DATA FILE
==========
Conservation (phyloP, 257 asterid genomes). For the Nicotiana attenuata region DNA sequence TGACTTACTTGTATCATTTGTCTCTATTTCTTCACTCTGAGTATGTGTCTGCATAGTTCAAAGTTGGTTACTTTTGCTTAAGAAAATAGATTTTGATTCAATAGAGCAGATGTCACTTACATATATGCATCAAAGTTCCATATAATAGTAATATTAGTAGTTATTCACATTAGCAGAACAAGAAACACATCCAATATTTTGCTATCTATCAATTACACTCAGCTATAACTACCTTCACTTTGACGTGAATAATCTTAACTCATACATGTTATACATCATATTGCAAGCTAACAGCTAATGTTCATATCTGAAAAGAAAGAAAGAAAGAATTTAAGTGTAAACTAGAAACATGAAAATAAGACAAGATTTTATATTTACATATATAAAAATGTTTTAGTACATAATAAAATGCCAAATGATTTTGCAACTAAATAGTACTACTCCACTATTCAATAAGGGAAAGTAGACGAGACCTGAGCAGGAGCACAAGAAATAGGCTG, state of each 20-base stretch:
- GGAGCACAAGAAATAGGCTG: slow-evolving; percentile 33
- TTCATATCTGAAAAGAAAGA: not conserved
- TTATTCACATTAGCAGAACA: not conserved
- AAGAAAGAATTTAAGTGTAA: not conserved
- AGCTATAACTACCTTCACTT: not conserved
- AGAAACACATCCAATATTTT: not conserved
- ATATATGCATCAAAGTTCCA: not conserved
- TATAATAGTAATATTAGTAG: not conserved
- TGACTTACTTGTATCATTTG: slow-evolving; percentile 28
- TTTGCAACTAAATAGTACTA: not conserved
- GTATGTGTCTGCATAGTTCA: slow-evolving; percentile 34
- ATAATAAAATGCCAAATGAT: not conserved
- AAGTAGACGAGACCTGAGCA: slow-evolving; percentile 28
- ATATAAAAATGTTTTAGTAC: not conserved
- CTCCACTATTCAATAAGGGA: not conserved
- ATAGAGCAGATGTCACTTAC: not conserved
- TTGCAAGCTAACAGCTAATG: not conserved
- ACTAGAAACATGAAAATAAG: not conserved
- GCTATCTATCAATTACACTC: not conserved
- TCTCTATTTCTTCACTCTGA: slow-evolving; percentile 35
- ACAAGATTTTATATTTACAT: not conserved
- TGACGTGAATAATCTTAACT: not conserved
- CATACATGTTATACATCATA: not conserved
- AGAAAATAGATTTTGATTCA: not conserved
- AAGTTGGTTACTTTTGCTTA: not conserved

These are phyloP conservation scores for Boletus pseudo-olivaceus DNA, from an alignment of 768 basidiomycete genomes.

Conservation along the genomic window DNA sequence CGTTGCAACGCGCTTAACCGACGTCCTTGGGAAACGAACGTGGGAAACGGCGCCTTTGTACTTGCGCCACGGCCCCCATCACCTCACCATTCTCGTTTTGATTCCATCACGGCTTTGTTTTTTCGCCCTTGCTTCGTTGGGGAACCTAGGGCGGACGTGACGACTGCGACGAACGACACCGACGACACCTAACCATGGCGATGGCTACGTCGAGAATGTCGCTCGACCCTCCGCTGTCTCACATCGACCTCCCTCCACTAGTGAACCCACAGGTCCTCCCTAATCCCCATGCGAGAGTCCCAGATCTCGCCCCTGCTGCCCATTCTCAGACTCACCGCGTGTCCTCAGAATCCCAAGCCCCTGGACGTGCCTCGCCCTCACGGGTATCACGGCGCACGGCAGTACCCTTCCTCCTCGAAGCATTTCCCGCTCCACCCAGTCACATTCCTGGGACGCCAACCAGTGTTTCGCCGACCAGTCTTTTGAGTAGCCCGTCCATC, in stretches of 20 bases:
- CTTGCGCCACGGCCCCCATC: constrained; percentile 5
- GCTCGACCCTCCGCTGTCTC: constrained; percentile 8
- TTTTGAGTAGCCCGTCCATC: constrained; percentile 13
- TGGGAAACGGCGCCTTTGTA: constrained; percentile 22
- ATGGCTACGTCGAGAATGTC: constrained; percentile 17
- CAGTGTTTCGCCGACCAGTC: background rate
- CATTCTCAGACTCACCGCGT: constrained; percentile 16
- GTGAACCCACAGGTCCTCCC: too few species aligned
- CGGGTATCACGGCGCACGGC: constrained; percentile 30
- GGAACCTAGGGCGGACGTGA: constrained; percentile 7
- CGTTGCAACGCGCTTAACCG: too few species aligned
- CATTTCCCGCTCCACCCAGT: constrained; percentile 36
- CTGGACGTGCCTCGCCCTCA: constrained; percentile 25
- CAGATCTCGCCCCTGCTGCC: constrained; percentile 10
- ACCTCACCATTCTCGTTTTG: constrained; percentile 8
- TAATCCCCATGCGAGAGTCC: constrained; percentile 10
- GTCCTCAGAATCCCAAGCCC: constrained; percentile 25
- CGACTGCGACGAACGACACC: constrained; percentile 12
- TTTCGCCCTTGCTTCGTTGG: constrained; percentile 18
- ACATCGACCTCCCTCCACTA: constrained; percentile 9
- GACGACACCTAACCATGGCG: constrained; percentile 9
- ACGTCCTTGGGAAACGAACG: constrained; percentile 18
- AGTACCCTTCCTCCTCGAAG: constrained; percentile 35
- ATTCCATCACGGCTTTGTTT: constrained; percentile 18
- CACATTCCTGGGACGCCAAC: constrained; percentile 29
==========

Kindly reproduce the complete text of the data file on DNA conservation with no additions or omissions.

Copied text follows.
Conservation (phyloP, 257 asterid genomes). For the Nicotiana attenuata region DNA sequence TGACTTACTTGTATCATTTGTCTCTATTTCTTCACTCTGAGTATGTGTCTGCATAGTTCAAAGTTGGTTACTTTTGCTTAAGAAAATAGATTTTGATTCAATAGAGCAGATGTCACTTACATATATGCATCAAAGTTCCATATAATAGTAATATTAGTAGTTATTCACATTAGCAGAACAAGAAACACATCCAATATTTTGCTATCTATCAATTACACTCAGCTATAACTACCTTCACTTTGACGTGAATAATCTTAACTCATACATGTTATACATCATATTGCAAGCTAACAGCTAATGTTCATATCTGAAAAGAAAGAAAGAAAGAATTTAAGTGTAAACTAGAAACATGAAAATAAGACAAGATTTTATATTTACATATATAAAAATGTTTTAGTACATAATAAAATGCCAAATGATTTTGCAACTAAATAGTACTACTCCACTATTCAATAAGGGAAAGTAGACGAGACCTGAGCAGGAGCACAAGAAATAGGCTG, state of each 20-base stretch:
- GGAGCACAAGAAATAGGCTG: slow-evolving; percentile 33
- TTCATATCTGAAAAGAAAGA: not conserved
- TTATTCACATTAGCAGAACA: not conserved
- AAGAAAGAATTTAAGTGTAA: not conserved
- AGCTATAACTACCTTCACTT: not conserved
- AGAAACACATCCAATATTTT: not conserved
- ATATATGCATCAAAGTTCCA: not conserved
- TATAATAGTAATATTAGTAG: not conserved
- TGACTTACTTGTATCATTTG: slow-evolving; percentile 28
- TTTGCAACTAAATAGTACTA: not conserved
- GTATGTGTCTGCATAGTTCA: slow-evolving; percentile 34
- ATAATAAAATGCCAAATGAT: not conserved
- AAGTAGACGAGACCTGAGCA: slow-evolving; percentile 28
- ATATAAAAATGTTTTAGTAC: not conserved
- CTCCACTATTCAATAAGGGA: not conserved
- ATAGAGCAGATGTCACTTAC: not conserved
- TTGCAAGCTAACAGCTAATG: not conserved
- ACTAGAAACATGAAAATAAG: not conserved
- GCTATCTATCAATTACACTC: not conserved
- TCTCTATTTCTTCACTCTGA: slow-evolving; percentile 35
- ACAAGATTTTATATTTACAT: not conserved
- TGACGTGAATAATCTTAACT: not conserved
- CATACATGTTATACATCATA: not conserved
- AGAAAATAGATTTTGATTCA: not conserved
- AAGTTGGTTACTTTTGCTTA: not conserved

These are phyloP conservation scores for Boletus pseudo-olivaceus DNA, from an alignment of 768 basidiomycete genomes.

Conservation along the genomic window DNA sequence CGTTGCAACGCGCTTAACCGACGTCCTTGGGAAACGAACGTGGGAAACGGCGCCTTTGTACTTGCGCCACGGCCCCCATCACCTCACCATTCTCGTTTTGATTCCATCACGGCTTTGTTTTTTCGCCCTTGCTTCGTTGGGGAACCTAGGGCGGACGTGACGACTGCGACGAACGACACCGACGACACCTAACCATGGCGATGGCTACGTCGAGAATGTCGCTCGACCCTCCGCTGTCTCACATCGACCTCCCTCCACTAGTGAACCCACAGGTCCTCCCTAATCCCCATGCGAGAGTCCCAGATCTCGCCCCTGCTGCCCATTCTCAGACTCACCGCGTGTCCTCAGAATCCCAAGCCCCTGGACGTGCCTCGCCCTCACGGGTATCACGGCGCACGGCAGTACCCTTCCTCCTCGAAGCATTTCCCGCTCCACCCAGTCACATTCCTGGGACGCCAACCAGTGTTTCGCCGACCAGTCTTTTGAGTAGCCCGTCCATC, in stretches of 20 bases:
- CTTGCGCCACGGCCCCCATC: constrained; percentile 5
- GCTCGACCCTCCGCTGTCTC: constrained; percentile 8
- TTTTGAGTAGCCCGTCCATC: constrained; percentile 13
- TGGGAAACGGCGCCTTTGTA: constrained; percentile 22
- ATGGCTACGTCGAGAATGTC: constrained; percentile 17
- CAGTGTTTCGCCGACCAGTC: background rate
- CATTCTCAGACTCACCGCGT: constrained; percentile 16
- GTGAACCCACAGGTCCTCCC: too few species aligned
- CGGGTATCACGGCGCACGGC: constrained; percentile 30
- GGAACCTAGGGCGGACGTGA: constrained; percentile 7
- CGTTGCAACGCGCTTAACCG: too few species aligned
- CATTTCCCGCTCCACCCAGT: constrained; percentile 36
- CTGGACGTGCCTCGCCCTCA: constrained; percentile 25
- CAGATCTCGCCCCTGCTGCC: constrained; percentile 10
- ACCTCACCATTCTCGTTTTG: constrained; percentile 8
- TAATCCCCATGCGAGAGTCC: constrained; percentile 10
- GTCCTCAGAATCCCAAGCCC: constrained; percentile 25
- CGACTGCGACGAACGACACC: constrained; percentile 12
- TTTCGCCCTTGCTTCGTTGG: constrained; percentile 18
- ACATCGACCTCCCTCCACTA: constrained; percentile 9
- GACGACACCTAACCATGGCG: constrained; percentile 9
- ACGTCCTTGGGAAACGAACG: constrained; percentile 18
- AGTACCCTTCCTCCTCGAAG: constrained; percentile 35
- ATTCCATCACGGCTTTGTTT: constrained; percentile 18
- CACATTCCTGGGACGCCAAC: constrained; percentile 29